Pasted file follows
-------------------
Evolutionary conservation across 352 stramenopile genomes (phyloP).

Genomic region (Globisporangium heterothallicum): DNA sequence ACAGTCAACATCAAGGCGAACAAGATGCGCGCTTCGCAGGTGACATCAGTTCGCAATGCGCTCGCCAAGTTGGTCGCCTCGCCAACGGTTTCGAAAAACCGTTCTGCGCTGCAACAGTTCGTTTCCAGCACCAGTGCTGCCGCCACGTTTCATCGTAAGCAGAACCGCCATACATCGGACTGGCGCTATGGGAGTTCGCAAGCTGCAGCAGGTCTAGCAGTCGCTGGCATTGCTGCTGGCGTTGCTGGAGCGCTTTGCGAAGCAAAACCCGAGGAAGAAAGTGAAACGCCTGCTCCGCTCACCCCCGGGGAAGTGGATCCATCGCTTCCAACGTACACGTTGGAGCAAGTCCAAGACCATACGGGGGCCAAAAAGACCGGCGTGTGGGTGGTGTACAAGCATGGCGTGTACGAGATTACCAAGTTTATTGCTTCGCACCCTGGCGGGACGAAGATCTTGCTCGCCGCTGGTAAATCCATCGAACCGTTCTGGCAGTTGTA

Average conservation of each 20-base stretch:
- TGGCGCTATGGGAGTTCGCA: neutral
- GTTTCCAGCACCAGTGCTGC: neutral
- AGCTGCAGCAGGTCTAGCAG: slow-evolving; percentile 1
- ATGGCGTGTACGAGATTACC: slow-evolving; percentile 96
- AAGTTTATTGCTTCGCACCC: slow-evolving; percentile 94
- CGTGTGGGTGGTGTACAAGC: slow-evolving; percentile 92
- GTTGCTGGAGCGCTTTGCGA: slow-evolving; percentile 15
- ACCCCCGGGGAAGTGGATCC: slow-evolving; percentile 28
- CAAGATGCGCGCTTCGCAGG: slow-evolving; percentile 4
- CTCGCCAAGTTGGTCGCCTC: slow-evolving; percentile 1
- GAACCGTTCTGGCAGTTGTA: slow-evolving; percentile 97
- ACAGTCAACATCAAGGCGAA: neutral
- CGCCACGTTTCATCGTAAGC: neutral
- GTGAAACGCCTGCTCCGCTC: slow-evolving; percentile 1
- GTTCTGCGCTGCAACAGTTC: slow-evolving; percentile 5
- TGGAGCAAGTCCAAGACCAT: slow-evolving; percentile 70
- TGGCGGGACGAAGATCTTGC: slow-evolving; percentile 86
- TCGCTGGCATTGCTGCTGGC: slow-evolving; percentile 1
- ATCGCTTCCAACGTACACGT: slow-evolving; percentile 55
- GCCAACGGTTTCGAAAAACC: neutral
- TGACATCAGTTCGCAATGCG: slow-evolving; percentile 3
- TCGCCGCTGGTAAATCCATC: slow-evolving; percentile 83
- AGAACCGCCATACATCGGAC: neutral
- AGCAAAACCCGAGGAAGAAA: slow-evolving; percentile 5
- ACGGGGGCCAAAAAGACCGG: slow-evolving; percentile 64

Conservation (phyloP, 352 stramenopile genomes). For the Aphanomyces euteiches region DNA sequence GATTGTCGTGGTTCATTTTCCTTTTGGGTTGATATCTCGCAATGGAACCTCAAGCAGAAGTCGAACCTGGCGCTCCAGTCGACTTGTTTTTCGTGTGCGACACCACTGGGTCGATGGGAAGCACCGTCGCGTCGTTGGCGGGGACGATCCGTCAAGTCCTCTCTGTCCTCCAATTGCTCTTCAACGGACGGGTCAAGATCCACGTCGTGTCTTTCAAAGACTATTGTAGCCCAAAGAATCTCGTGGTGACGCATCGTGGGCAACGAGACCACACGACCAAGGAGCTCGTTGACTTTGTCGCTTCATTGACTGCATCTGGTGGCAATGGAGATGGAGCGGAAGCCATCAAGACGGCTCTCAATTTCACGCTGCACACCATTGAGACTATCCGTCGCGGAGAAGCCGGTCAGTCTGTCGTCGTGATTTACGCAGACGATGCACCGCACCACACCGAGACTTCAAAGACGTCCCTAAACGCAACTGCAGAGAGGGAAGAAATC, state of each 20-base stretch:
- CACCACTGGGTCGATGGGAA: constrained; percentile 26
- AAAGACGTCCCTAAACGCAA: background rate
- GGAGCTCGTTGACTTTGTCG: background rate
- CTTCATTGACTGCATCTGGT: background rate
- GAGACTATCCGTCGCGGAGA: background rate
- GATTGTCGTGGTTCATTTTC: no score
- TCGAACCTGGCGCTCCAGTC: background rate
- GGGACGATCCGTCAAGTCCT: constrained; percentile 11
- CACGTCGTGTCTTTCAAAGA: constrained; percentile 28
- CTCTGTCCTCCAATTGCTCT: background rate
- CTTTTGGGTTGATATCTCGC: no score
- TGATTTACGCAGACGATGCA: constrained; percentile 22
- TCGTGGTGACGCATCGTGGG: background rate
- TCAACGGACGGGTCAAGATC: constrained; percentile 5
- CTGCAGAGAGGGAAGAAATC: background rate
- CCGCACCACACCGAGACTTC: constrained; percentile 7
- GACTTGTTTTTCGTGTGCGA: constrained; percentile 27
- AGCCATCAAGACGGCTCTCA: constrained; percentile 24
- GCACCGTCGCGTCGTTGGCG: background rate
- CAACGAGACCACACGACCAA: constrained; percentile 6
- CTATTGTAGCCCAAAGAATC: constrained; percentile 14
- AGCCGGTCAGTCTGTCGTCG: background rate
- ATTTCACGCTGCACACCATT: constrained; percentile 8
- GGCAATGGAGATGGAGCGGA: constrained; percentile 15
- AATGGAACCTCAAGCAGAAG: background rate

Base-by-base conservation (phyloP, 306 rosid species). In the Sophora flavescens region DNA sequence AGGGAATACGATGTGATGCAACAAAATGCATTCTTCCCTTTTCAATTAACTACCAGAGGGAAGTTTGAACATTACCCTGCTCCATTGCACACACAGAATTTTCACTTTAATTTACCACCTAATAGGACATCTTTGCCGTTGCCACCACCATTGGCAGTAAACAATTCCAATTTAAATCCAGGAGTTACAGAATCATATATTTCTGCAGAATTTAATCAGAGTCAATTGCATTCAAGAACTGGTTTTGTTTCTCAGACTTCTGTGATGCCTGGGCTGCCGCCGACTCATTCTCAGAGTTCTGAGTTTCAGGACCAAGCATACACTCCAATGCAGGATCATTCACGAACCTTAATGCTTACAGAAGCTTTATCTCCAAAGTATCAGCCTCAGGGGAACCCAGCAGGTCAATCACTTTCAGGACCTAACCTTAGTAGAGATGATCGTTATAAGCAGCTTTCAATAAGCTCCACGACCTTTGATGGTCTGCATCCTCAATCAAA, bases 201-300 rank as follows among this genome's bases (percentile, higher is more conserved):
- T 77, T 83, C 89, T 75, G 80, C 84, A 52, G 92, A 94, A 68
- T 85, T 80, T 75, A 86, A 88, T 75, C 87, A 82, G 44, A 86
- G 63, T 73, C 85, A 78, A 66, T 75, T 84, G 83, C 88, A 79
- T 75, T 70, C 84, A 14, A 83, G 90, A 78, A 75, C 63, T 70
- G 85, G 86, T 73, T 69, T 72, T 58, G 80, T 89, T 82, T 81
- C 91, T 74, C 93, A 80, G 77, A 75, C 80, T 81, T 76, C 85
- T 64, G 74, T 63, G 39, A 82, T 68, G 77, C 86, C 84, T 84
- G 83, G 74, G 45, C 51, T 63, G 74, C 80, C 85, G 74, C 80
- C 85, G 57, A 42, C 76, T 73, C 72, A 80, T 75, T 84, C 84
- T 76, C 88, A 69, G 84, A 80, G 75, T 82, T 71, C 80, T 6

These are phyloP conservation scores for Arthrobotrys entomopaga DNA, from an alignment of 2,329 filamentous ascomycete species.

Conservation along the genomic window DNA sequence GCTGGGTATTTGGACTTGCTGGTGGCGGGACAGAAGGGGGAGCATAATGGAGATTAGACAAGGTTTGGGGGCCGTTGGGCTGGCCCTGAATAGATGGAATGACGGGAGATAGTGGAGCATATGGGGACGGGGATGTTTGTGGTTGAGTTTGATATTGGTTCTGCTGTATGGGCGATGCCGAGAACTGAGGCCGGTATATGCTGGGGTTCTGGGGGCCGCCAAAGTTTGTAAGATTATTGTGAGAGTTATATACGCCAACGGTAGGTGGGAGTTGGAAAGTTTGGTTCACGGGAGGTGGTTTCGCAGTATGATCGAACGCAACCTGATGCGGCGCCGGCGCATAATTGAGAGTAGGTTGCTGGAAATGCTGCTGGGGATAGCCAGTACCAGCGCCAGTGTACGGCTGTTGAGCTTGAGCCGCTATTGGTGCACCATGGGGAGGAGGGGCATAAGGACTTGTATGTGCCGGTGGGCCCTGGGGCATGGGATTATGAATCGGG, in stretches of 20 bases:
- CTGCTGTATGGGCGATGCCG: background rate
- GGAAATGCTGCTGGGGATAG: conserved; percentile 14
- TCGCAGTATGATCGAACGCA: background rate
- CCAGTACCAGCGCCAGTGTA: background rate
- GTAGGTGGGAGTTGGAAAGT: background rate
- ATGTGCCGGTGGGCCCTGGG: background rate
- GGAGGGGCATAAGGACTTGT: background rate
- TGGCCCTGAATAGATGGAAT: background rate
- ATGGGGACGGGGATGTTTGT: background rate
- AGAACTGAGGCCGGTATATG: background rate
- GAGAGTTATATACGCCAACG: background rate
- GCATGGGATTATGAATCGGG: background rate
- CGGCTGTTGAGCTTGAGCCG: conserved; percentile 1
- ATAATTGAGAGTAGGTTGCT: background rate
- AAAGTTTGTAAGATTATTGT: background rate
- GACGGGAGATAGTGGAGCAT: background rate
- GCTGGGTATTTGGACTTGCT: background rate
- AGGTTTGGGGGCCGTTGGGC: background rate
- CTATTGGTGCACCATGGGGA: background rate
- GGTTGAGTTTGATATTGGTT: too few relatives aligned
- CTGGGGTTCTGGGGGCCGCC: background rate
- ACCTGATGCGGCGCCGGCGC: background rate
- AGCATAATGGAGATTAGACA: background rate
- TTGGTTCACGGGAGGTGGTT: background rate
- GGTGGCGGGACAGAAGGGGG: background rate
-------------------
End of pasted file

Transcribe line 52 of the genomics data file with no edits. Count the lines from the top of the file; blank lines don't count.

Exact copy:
- ATTTCACGCTGCACACCATT: constrained; percentile 8